Cindy Gatziolis, DCASE 312.744.0573
Nicholas Glenn, Chicago History Museum 312.799.2161
Bluesman Junior Wells called Chicago the crossroads of the world and the city has been earning that very reputation for 175 years. As the city celebrates this milestone throughout the year, Chicago’s official birthday party marks the day that the city was incorporated on March 4, 1837 with a birthday party that day at the Chicago History Museum (1601 North Clark Street) the museum where the city’s history comes alive.
There is free admission to the museum for Illinois residents during the celebration, 12 noon to 5pm, and the North and Clark Café, located in the museum lobby, will sell a hot dog for $1.75 in honor of Chicago’s 175th birthday. (Chips and Fries are available for an extra cost.)
Returning for the third year is Chicago’s Bleeding Heart Bakery whose owners and bakers, Vinnie and Michelle Garcia, will design a special commemorative cake highlighting all that is special about Chicago. Vinnie and Michelle will create this cake as well as another one to be served at the party, at their Lakeview bakery, located at 1351 W. Belmont. Party attendees will receive a free piece of cake, while servings last.
The Bleeding Heart Bakery opened in 2005 and was the first Certified Organic retail bakery in the United States. Owners Vinnie and Michelle Garcia strive to use local, organic and sustainable ingredients as they create what they call punk rock pastry.
The City birthday celebration will again feature readings from children who have participated in an essay contest about the city’s first settler and founder, Jean Baptiste Pointe DuSable. The contest is presented in partnership with the Friends of DuSable.
DuSable was born at Saint-Marc in the French Caribbean colony of Saint-Domingue, present-day Haiti, to Suzanna and a French pirate named Pointe du Sable who served on the Black Sea Gull.
Mingling with guests at the party will be three of Chicago’s noted former citizens as actors playing Jane Adams, Jean Baptiste Pointe DuSable and Bertha Palmer will share history of the city and these important historical figures from 12:30pm to 4:30pm.
The party will feature musical performances from The Tony De Rosario Trio and The Chicago Children’s Choir, while the American Indian Center will once again perform the native drum song of Happy Birthday.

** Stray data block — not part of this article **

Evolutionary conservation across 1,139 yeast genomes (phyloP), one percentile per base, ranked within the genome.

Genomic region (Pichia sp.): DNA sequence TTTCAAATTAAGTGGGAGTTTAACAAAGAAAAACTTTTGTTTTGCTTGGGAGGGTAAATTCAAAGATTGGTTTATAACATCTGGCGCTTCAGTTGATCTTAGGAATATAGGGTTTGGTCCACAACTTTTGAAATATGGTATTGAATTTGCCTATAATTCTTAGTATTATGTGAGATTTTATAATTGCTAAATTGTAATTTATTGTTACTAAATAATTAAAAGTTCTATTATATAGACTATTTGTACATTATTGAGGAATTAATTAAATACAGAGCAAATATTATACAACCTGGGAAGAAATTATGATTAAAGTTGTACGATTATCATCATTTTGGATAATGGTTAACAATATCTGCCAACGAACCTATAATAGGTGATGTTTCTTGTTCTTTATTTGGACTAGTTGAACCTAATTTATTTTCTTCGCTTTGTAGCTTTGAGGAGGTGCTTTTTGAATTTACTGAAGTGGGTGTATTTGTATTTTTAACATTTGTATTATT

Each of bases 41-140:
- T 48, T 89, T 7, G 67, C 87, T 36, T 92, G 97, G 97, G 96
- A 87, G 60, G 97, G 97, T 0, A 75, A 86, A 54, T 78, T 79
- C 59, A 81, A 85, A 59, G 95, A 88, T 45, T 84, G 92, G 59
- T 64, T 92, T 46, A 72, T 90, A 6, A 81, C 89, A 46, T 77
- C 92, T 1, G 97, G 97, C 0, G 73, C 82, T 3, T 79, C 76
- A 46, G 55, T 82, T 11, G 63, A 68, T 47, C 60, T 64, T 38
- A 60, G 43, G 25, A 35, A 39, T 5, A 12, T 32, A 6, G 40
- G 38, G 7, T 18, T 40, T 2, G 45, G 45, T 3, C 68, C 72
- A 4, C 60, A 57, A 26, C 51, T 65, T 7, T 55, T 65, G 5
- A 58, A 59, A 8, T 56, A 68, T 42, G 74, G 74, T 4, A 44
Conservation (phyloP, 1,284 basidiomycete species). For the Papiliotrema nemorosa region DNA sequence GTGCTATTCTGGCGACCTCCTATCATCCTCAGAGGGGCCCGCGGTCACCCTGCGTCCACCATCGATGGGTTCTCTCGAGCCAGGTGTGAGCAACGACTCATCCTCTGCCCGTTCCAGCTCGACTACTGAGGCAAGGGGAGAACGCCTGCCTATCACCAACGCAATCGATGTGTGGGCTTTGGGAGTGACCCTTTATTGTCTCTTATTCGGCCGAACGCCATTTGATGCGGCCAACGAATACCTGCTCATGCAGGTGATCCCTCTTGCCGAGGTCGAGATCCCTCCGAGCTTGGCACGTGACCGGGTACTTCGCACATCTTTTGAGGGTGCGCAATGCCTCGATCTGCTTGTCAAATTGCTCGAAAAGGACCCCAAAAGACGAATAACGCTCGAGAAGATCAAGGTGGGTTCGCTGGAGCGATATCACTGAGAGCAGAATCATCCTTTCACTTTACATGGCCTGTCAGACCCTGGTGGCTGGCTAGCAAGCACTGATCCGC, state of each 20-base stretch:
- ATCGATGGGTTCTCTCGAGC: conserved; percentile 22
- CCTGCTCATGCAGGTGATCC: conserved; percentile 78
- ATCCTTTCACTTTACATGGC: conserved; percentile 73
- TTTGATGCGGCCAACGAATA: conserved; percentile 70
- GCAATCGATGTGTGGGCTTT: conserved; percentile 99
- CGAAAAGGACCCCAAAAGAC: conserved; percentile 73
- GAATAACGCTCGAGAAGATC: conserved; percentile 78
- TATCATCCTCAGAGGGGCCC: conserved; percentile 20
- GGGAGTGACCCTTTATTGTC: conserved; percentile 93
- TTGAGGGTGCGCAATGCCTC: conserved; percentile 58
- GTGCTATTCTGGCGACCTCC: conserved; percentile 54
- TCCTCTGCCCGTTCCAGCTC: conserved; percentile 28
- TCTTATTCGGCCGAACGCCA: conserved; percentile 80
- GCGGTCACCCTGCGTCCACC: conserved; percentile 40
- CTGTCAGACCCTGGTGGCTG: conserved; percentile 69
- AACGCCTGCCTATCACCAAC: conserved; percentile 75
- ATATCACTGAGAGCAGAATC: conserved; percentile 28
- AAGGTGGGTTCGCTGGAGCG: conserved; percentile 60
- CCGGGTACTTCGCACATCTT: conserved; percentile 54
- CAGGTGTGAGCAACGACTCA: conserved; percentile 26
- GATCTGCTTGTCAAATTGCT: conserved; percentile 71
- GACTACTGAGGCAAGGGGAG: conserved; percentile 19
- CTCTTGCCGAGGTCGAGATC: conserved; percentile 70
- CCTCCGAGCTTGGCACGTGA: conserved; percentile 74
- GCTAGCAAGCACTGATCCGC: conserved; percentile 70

Additional activities for children include the award-winning balloon entertainer Smarty Pants recreating Chicago sites and historical figures in balloons and kids can design and wear their own Chicago style birthday hat.
Following the brief program and beginning at 3:30pm, the Museum’s auditorium will host a 4-Star Panel discussion exploring Chicago’s identity from the perspective of fields such as architecture, food, literature, the arts and its neighborhoods.
The City of Chicago’s 175th birthday party is the kick-off event of the many celebrations of Chicago’s 175th Birthday year. Enjoy 175 Ways and 175 Days to Love Chicago. Visit www.ChooseChicago.com to find events, festivals and significant dates in Chicago’s history as the city celebrates its 175th birthday.
Chicago’s 175th birthday party is presented by the Department of Cultural Affairs and Special Events in collaboration with the Chicago History Museum.
# # #
In November of 1836, a committee was formed to apply to the state legislature for a city charter. A charter was prepared by this committee and submitted to the people for approval at a mass meeting at the Saloon Building on Monday, January 23, 1837. After slight alterations, the charter was approved and sent to the legislature. There, after certain amendments, it was enacted into law on March 4, 1837. Thus, on this date, Chicago became a city, population of 4,170. William B. Ogden was chosen the first Mayor of Chicago; Isaac N. Arnold, clerk; and Hiram Pearsons, treasurer.
DEPARTMENT OF CULTURAL AFFAIRS AND SPECIAL EVENTS
The Department of Cultural Affairs and Special Events (DCASE) is dedicated to promoting and supporting Chicago’s arts and culture sector. This includes, but is not limited to: fostering the development of Chicago’s nonprofit arts sector, independent working artists, and for-profit arts businesses; presenting high-quality, free or low-fee cultural programs accessible to residents and visitors; and marketing the City’s cultural assets to local, regional, and global audiences. DCASE produces nearly 2,000 public programs, events and support services annually, generating millions in economic benefits for the City of Chicago.
CHICAGO HISTORY MUSEUM
The Chicago History Museum, a major museum and research center for Chicago and American history, is located at 1601 N. Clark Street. The Museum can be reached by CTA buses 11, 22, 36, 72, 73, 151, and 156. Parking is conveniently located one block north of the Museum at Clark and LaSalle Streets (enter on Stockton Drive). Admission to the Museum is $14 adults with audio tour, $12 seniors/students with audio tour, free for children 12 years and younger. Please call 312.642.4600 or visit us at www.chicagohistory.org. The Chicago History Museum is affiliated with the Chicago Historical Society and acknowledges the Chicago Park District’s generous support of all the Museum’s activities.